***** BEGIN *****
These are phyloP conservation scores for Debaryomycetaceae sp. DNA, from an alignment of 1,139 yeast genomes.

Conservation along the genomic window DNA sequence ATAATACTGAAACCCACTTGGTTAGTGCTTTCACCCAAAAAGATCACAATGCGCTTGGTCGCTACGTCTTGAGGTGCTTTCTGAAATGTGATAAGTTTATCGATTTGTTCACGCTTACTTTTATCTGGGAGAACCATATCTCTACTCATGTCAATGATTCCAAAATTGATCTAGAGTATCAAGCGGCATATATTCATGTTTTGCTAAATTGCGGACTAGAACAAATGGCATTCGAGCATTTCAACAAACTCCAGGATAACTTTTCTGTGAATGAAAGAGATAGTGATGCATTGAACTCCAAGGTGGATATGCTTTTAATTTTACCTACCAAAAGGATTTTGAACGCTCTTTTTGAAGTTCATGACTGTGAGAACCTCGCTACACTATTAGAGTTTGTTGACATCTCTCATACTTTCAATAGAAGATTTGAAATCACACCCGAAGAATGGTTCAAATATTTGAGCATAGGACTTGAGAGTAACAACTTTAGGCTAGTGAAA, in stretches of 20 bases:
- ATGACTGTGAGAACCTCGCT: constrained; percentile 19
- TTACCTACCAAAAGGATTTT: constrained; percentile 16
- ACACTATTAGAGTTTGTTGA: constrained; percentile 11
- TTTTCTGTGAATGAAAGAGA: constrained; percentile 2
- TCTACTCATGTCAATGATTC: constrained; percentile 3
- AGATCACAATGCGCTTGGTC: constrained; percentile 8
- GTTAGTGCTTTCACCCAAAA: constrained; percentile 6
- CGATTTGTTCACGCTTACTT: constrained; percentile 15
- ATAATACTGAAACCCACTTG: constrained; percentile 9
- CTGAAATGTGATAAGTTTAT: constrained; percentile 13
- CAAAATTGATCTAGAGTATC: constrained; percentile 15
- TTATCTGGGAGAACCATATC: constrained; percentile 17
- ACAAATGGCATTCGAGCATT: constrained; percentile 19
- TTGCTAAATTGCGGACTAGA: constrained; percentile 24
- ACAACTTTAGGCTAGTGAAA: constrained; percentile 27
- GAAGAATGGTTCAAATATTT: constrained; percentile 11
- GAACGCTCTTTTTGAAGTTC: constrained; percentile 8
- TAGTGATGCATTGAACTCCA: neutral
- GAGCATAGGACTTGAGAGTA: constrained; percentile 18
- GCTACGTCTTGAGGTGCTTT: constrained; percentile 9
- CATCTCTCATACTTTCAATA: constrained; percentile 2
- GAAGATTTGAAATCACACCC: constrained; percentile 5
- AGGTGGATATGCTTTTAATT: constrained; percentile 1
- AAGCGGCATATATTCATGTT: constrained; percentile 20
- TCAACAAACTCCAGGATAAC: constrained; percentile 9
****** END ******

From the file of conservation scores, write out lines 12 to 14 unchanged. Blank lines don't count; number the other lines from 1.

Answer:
- CTGAAATGTGATAAGTTTAT: constrained; percentile 13
- CAAAATTGATCTAGAGTATC: constrained; percentile 15
- TTATCTGGGAGAACCATATC: constrained; percentile 17